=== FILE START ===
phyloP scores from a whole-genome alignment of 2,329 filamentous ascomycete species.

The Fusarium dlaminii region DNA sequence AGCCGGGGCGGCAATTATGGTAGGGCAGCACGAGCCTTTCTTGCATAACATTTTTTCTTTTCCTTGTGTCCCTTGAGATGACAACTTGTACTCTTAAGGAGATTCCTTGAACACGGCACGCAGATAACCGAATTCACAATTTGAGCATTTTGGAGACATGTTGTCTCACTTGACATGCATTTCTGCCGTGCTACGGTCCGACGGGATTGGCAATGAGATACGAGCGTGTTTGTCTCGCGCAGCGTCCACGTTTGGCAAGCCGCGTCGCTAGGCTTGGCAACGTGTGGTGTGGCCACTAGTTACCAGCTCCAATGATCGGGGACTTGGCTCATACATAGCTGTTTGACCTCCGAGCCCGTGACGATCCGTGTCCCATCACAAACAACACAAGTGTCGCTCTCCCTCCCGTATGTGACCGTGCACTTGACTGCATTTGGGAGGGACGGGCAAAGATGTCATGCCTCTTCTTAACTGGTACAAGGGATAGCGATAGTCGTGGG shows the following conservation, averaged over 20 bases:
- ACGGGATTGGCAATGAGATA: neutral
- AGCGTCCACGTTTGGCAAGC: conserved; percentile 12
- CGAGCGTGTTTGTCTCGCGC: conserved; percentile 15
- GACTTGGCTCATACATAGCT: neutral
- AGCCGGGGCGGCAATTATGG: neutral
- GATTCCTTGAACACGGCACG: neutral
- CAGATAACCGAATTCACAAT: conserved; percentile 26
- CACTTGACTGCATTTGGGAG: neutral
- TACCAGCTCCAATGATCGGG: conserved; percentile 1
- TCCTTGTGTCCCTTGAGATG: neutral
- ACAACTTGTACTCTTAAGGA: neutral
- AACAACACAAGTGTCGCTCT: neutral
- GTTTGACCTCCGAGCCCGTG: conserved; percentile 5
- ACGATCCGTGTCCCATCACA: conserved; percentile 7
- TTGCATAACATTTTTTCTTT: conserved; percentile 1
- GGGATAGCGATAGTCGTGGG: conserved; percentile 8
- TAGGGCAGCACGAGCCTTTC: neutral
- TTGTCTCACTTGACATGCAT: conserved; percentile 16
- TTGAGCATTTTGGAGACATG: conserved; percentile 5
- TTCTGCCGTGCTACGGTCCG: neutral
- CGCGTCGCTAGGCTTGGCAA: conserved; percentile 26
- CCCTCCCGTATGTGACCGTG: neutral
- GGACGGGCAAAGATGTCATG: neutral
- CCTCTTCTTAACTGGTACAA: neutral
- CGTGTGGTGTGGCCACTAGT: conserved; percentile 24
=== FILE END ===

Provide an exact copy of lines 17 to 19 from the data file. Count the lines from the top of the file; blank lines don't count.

- TTGCATAACATTTTTTCTTT: conserved; percentile 1
- GGGATAGCGATAGTCGTGGG: conserved; percentile 8
- TAGGGCAGCACGAGCCTTTC: neutral